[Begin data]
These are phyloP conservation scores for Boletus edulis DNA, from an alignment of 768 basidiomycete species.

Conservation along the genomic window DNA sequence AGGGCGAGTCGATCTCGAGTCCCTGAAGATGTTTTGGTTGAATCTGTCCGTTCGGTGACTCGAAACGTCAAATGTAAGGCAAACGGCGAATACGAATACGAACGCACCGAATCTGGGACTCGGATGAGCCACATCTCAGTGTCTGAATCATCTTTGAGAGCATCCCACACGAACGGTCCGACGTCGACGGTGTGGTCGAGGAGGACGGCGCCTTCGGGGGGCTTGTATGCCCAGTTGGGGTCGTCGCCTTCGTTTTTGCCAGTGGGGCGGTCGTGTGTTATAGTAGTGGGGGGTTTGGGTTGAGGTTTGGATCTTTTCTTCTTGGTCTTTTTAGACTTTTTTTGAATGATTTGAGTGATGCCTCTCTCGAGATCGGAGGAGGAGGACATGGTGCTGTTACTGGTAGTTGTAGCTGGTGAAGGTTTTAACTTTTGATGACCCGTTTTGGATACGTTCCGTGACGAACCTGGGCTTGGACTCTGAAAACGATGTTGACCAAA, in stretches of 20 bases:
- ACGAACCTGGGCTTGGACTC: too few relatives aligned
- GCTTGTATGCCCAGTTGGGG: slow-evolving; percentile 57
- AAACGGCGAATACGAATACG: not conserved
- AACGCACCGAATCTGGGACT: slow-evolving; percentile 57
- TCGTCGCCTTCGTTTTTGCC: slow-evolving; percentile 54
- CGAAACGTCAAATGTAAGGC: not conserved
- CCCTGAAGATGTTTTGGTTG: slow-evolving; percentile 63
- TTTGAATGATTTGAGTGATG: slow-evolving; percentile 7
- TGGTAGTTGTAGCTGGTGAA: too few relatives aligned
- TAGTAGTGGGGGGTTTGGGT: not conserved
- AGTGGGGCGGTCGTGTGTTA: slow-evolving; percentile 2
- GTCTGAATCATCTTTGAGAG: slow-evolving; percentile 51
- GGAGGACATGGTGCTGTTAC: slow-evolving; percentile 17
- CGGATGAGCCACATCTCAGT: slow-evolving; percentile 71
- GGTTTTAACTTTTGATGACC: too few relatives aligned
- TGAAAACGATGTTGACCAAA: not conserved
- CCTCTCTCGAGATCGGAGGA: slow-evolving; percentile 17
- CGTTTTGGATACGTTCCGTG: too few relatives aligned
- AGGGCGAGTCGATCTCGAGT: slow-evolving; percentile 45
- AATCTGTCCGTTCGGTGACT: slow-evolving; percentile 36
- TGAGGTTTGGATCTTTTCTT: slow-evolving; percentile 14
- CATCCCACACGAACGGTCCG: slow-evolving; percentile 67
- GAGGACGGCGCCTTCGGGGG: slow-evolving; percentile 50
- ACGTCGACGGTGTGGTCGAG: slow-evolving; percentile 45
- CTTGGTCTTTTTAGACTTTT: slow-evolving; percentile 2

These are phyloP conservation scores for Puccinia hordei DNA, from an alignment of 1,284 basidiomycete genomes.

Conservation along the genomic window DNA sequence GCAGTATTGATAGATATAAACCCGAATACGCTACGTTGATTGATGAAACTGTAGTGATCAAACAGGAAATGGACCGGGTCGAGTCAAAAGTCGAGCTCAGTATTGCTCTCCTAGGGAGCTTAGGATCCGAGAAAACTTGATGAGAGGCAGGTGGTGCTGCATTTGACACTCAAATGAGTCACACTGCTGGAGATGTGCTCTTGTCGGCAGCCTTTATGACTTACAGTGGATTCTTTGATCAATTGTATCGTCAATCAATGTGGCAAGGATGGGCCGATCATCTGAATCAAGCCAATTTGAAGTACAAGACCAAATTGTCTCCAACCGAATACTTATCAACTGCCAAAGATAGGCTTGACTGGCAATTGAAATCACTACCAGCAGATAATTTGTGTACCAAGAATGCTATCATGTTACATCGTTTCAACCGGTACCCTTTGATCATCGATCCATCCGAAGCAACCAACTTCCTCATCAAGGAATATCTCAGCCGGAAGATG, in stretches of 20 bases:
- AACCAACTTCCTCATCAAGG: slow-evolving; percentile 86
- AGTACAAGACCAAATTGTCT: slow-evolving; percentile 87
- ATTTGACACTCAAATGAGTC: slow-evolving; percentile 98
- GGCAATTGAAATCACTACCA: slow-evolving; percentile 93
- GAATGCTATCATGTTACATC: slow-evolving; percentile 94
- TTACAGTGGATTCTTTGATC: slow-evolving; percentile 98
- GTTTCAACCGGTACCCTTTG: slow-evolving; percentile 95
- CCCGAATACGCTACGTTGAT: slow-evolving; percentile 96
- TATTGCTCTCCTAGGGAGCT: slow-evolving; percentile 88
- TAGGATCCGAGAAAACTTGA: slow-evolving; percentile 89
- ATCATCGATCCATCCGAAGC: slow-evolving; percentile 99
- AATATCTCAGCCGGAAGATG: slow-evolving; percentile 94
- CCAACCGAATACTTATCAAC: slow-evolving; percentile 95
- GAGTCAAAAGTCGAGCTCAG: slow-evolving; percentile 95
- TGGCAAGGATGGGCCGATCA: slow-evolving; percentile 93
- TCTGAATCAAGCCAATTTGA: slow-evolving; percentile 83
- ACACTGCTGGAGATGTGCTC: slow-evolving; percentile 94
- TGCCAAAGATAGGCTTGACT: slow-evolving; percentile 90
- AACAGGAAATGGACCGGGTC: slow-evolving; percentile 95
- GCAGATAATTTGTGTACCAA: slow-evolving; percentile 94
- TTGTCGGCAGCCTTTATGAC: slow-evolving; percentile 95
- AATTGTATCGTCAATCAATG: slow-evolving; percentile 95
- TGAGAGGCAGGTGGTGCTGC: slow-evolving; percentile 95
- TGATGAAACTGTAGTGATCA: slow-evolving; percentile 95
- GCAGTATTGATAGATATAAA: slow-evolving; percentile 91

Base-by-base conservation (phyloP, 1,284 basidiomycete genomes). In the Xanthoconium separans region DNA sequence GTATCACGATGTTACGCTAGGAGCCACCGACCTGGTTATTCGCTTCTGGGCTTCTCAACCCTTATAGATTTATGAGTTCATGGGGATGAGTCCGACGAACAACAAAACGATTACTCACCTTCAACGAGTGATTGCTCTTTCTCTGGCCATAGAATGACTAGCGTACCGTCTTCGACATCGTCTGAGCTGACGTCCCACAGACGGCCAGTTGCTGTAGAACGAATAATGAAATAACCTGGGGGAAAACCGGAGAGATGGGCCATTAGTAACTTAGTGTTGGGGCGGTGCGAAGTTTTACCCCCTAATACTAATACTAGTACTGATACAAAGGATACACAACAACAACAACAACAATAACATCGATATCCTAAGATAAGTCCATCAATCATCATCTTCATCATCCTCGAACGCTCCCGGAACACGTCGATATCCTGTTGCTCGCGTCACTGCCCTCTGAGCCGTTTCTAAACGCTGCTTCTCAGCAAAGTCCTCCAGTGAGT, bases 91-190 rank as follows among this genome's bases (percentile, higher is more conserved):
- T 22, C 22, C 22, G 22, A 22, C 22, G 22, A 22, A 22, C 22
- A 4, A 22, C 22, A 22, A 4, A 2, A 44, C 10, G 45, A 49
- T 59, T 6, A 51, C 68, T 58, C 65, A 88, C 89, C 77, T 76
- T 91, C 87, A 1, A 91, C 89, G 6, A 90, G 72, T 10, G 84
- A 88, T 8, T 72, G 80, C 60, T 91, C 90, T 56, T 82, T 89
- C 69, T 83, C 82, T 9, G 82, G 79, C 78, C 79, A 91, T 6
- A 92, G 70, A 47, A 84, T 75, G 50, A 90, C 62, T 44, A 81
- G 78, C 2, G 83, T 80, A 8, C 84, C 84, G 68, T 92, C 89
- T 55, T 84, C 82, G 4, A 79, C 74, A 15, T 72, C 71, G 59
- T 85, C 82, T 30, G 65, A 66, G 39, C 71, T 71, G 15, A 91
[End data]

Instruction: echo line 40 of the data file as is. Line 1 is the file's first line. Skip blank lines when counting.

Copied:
- ATCATCGATCCATCCGAAGC: slow-evolving; percentile 99